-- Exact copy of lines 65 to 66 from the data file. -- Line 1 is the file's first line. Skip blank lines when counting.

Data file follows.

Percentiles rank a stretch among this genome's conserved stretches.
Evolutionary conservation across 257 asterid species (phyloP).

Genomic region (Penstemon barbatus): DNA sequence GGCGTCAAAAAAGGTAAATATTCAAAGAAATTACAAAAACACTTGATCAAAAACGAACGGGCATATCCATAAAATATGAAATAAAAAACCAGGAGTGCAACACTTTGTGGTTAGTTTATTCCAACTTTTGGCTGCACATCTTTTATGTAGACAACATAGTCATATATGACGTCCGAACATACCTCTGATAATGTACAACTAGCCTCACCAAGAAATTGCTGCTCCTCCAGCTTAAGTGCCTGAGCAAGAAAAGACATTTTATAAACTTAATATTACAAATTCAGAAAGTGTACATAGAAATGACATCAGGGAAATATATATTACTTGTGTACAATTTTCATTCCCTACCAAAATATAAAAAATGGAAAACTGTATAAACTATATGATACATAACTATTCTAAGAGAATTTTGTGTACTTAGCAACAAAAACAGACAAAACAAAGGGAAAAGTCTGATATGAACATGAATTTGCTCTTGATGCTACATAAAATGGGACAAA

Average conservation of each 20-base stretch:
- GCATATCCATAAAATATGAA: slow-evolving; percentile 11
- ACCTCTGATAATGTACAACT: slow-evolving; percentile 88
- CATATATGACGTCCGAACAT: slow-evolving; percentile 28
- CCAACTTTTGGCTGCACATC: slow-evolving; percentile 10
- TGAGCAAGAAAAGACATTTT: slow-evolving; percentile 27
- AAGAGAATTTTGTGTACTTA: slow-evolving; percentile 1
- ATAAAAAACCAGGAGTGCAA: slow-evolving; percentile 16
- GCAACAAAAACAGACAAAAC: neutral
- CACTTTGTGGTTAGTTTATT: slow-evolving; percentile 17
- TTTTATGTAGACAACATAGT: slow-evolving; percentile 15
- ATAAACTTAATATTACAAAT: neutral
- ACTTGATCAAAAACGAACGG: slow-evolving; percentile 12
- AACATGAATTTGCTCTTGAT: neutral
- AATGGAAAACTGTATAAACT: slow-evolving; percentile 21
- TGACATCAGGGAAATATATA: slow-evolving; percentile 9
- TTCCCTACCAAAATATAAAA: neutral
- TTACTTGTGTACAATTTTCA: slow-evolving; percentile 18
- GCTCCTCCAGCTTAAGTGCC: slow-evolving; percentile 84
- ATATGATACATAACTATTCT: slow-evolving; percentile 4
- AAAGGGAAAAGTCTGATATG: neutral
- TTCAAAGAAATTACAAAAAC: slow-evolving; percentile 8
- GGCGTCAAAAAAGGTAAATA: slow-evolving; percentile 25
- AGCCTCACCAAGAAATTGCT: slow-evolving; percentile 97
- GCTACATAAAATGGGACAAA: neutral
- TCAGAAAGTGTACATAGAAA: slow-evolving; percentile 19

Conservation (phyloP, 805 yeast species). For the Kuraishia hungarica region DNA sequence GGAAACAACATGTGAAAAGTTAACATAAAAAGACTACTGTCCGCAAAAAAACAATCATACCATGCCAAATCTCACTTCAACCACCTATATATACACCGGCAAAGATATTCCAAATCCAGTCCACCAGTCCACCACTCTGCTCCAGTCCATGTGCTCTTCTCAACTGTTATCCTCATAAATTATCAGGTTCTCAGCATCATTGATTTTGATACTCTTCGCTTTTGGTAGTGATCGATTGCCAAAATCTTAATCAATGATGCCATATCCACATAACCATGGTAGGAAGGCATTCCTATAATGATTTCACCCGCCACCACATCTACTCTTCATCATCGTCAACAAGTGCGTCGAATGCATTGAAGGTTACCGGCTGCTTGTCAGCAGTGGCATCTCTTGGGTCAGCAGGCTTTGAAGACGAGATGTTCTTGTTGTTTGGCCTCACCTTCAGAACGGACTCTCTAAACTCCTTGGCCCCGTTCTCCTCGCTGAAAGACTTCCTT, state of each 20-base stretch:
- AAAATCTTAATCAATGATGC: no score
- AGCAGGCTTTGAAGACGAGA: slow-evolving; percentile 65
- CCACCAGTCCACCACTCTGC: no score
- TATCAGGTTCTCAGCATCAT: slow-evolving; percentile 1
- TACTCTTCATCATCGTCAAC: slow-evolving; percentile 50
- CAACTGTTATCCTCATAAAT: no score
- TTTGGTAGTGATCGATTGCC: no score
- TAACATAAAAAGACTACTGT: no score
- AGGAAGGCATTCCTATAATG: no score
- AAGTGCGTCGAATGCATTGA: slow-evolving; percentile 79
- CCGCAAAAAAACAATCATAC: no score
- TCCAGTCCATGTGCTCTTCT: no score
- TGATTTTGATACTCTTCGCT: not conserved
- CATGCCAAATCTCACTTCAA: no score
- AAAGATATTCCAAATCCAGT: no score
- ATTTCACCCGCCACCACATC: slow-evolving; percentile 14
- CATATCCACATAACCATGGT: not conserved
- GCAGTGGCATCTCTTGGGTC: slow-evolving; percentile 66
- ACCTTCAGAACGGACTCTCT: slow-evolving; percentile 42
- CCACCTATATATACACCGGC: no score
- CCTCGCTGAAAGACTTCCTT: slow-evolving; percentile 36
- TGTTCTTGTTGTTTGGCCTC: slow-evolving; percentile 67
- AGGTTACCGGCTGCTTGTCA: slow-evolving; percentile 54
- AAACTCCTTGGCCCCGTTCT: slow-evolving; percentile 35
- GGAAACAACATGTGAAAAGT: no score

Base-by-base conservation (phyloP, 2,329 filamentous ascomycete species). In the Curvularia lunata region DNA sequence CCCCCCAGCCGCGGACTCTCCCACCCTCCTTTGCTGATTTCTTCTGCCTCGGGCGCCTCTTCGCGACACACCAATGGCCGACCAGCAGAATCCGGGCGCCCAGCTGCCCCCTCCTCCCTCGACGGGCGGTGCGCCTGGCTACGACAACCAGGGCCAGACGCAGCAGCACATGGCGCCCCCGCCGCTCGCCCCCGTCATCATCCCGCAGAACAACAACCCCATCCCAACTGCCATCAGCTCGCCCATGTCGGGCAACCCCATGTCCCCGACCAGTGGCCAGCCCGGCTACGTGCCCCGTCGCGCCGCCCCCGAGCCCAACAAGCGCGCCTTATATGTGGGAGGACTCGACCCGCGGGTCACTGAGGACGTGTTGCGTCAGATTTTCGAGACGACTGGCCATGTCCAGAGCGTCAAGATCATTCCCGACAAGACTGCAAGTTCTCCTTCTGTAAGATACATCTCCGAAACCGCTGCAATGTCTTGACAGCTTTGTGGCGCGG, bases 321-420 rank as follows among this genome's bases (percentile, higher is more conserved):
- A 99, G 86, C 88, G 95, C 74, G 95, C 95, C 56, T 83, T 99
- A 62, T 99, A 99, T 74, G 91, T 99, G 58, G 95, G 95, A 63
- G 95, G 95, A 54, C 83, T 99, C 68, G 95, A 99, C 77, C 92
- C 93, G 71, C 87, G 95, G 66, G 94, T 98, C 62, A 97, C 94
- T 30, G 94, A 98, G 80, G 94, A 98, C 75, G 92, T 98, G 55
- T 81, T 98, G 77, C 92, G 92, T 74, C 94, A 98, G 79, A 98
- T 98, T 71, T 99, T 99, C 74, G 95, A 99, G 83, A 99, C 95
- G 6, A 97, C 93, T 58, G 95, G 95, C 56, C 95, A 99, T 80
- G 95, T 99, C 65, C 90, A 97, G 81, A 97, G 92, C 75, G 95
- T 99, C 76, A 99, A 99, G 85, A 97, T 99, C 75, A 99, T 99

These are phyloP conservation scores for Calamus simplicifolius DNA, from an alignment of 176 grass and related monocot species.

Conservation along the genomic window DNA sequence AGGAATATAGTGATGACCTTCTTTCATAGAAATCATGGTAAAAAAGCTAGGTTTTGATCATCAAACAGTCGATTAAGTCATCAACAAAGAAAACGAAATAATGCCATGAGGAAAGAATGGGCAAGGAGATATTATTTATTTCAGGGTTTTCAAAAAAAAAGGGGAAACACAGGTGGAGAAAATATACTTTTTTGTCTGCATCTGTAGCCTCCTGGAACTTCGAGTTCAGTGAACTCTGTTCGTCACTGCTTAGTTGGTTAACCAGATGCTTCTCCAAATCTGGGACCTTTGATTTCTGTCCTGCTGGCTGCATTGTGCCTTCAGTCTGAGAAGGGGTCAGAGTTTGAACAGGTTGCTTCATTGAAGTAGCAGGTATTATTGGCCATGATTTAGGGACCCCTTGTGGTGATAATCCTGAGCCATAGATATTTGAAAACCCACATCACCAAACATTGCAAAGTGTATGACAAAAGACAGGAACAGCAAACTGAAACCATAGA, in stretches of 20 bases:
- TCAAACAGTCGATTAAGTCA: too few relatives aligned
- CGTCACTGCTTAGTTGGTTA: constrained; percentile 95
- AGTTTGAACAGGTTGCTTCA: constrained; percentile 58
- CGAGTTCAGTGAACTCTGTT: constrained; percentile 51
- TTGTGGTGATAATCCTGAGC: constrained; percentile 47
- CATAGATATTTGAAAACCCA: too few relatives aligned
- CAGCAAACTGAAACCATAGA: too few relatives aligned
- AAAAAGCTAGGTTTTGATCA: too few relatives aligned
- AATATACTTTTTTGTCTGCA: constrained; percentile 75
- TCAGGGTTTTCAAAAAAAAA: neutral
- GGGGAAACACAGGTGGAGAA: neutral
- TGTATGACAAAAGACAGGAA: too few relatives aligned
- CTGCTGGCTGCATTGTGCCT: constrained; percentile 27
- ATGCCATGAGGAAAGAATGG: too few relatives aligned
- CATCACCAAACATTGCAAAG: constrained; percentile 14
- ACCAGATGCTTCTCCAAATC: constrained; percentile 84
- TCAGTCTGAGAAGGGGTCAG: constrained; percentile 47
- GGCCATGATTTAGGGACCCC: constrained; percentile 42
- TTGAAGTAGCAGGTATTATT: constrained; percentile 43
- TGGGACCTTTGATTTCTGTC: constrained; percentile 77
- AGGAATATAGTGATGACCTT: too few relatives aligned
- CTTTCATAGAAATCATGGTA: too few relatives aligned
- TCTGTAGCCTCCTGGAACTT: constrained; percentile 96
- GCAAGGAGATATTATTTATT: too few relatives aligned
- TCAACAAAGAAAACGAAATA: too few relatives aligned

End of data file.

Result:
- G 95, T 99, C 65, C 90, A 97, G 81, A 97, G 92, C 75, G 95
- T 99, C 76, A 99, A 99, G 85, A 97, T 99, C 75, A 99, T 99